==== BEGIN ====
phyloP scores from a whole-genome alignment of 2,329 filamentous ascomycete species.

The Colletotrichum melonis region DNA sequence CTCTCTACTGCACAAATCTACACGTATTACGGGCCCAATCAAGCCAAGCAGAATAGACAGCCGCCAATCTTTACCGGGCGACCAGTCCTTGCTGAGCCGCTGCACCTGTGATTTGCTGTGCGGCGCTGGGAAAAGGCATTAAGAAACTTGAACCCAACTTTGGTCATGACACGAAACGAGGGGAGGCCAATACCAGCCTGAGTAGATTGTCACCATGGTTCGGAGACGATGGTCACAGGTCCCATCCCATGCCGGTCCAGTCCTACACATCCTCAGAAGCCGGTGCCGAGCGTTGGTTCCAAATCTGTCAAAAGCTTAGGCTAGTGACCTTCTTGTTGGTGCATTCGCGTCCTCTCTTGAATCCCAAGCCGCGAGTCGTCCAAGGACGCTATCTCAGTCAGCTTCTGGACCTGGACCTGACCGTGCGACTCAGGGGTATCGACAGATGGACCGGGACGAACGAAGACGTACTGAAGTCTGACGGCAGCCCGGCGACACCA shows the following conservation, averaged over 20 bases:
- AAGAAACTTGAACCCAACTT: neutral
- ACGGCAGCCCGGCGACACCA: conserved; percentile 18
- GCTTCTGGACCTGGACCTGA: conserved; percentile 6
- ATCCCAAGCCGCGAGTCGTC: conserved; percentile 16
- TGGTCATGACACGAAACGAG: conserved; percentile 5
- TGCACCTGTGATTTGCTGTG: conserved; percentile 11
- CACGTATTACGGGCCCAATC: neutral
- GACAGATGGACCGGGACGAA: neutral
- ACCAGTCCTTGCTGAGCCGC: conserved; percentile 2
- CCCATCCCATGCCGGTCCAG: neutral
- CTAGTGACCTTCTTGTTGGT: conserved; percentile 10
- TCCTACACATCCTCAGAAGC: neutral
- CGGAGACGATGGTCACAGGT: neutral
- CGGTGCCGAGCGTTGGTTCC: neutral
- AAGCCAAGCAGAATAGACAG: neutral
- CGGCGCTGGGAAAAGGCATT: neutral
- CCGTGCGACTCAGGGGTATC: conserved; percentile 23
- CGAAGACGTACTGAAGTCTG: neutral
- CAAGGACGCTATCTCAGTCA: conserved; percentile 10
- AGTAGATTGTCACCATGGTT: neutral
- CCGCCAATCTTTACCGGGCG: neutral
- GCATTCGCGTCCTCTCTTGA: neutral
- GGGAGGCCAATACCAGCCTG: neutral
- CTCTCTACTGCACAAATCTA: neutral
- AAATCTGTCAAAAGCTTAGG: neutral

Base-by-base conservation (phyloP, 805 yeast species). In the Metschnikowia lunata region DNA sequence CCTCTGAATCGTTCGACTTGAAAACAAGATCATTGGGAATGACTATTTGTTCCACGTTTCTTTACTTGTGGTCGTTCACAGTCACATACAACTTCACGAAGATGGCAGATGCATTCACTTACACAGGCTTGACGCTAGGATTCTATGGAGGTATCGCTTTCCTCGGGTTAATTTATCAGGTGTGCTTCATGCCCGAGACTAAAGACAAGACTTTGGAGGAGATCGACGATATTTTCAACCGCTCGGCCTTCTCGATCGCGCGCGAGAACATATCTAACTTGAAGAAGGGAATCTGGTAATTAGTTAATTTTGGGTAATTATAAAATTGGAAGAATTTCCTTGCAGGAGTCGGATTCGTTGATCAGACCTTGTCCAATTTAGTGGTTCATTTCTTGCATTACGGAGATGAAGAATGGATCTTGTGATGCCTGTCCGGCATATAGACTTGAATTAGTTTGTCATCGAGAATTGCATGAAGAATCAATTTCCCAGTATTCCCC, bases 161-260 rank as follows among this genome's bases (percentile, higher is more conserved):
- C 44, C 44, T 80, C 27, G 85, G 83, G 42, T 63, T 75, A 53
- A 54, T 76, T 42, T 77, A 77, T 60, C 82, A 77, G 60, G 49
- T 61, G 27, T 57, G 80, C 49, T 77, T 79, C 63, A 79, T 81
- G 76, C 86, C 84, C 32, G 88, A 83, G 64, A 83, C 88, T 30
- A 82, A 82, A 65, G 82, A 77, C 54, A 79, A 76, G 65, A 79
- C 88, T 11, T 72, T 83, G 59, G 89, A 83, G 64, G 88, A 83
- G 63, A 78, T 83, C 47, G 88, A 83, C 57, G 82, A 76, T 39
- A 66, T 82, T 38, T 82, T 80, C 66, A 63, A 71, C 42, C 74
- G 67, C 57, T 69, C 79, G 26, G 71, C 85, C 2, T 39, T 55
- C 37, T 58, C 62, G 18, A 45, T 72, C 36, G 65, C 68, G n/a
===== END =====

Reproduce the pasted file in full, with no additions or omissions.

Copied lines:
phyloP scores from a whole-genome alignment of 2,329 filamentous ascomycete species.

The Colletotrichum melonis region DNA sequence CTCTCTACTGCACAAATCTACACGTATTACGGGCCCAATCAAGCCAAGCAGAATAGACAGCCGCCAATCTTTACCGGGCGACCAGTCCTTGCTGAGCCGCTGCACCTGTGATTTGCTGTGCGGCGCTGGGAAAAGGCATTAAGAAACTTGAACCCAACTTTGGTCATGACACGAAACGAGGGGAGGCCAATACCAGCCTGAGTAGATTGTCACCATGGTTCGGAGACGATGGTCACAGGTCCCATCCCATGCCGGTCCAGTCCTACACATCCTCAGAAGCCGGTGCCGAGCGTTGGTTCCAAATCTGTCAAAAGCTTAGGCTAGTGACCTTCTTGTTGGTGCATTCGCGTCCTCTCTTGAATCCCAAGCCGCGAGTCGTCCAAGGACGCTATCTCAGTCAGCTTCTGGACCTGGACCTGACCGTGCGACTCAGGGGTATCGACAGATGGACCGGGACGAACGAAGACGTACTGAAGTCTGACGGCAGCCCGGCGACACCA shows the following conservation, averaged over 20 bases:
- AAGAAACTTGAACCCAACTT: neutral
- ACGGCAGCCCGGCGACACCA: conserved; percentile 18
- GCTTCTGGACCTGGACCTGA: conserved; percentile 6
- ATCCCAAGCCGCGAGTCGTC: conserved; percentile 16
- TGGTCATGACACGAAACGAG: conserved; percentile 5
- TGCACCTGTGATTTGCTGTG: conserved; percentile 11
- CACGTATTACGGGCCCAATC: neutral
- GACAGATGGACCGGGACGAA: neutral
- ACCAGTCCTTGCTGAGCCGC: conserved; percentile 2
- CCCATCCCATGCCGGTCCAG: neutral
- CTAGTGACCTTCTTGTTGGT: conserved; percentile 10
- TCCTACACATCCTCAGAAGC: neutral
- CGGAGACGATGGTCACAGGT: neutral
- CGGTGCCGAGCGTTGGTTCC: neutral
- AAGCCAAGCAGAATAGACAG: neutral
- CGGCGCTGGGAAAAGGCATT: neutral
- CCGTGCGACTCAGGGGTATC: conserved; percentile 23
- CGAAGACGTACTGAAGTCTG: neutral
- CAAGGACGCTATCTCAGTCA: conserved; percentile 10
- AGTAGATTGTCACCATGGTT: neutral
- CCGCCAATCTTTACCGGGCG: neutral
- GCATTCGCGTCCTCTCTTGA: neutral
- GGGAGGCCAATACCAGCCTG: neutral
- CTCTCTACTGCACAAATCTA: neutral
- AAATCTGTCAAAAGCTTAGG: neutral

Base-by-base conservation (phyloP, 805 yeast species). In the Metschnikowia lunata region DNA sequence CCTCTGAATCGTTCGACTTGAAAACAAGATCATTGGGAATGACTATTTGTTCCACGTTTCTTTACTTGTGGTCGTTCACAGTCACATACAACTTCACGAAGATGGCAGATGCATTCACTTACACAGGCTTGACGCTAGGATTCTATGGAGGTATCGCTTTCCTCGGGTTAATTTATCAGGTGTGCTTCATGCCCGAGACTAAAGACAAGACTTTGGAGGAGATCGACGATATTTTCAACCGCTCGGCCTTCTCGATCGCGCGCGAGAACATATCTAACTTGAAGAAGGGAATCTGGTAATTAGTTAATTTTGGGTAATTATAAAATTGGAAGAATTTCCTTGCAGGAGTCGGATTCGTTGATCAGACCTTGTCCAATTTAGTGGTTCATTTCTTGCATTACGGAGATGAAGAATGGATCTTGTGATGCCTGTCCGGCATATAGACTTGAATTAGTTTGTCATCGAGAATTGCATGAAGAATCAATTTCCCAGTATTCCCC, bases 161-260 rank as follows among this genome's bases (percentile, higher is more conserved):
- C 44, C 44, T 80, C 27, G 85, G 83, G 42, T 63, T 75, A 53
- A 54, T 76, T 42, T 77, A 77, T 60, C 82, A 77, G 60, G 49
- T 61, G 27, T 57, G 80, C 49, T 77, T 79, C 63, A 79, T 81
- G 76, C 86, C 84, C 32, G 88, A 83, G 64, A 83, C 88, T 30
- A 82, A 82, A 65, G 82, A 77, C 54, A 79, A 76, G 65, A 79
- C 88, T 11, T 72, T 83, G 59, G 89, A 83, G 64, G 88, A 83
- G 63, A 78, T 83, C 47, G 88, A 83, C 57, G 82, A 76, T 39
- A 66, T 82, T 38, T 82, T 80, C 66, A 63, A 71, C 42, C 74
- G 67, C 57, T 69, C 79, G 26, G 71, C 85, C 2, T 39, T 55
- C 37, T 58, C 62, G 18, A 45, T 72, C 36, G 65, C 68, G n/a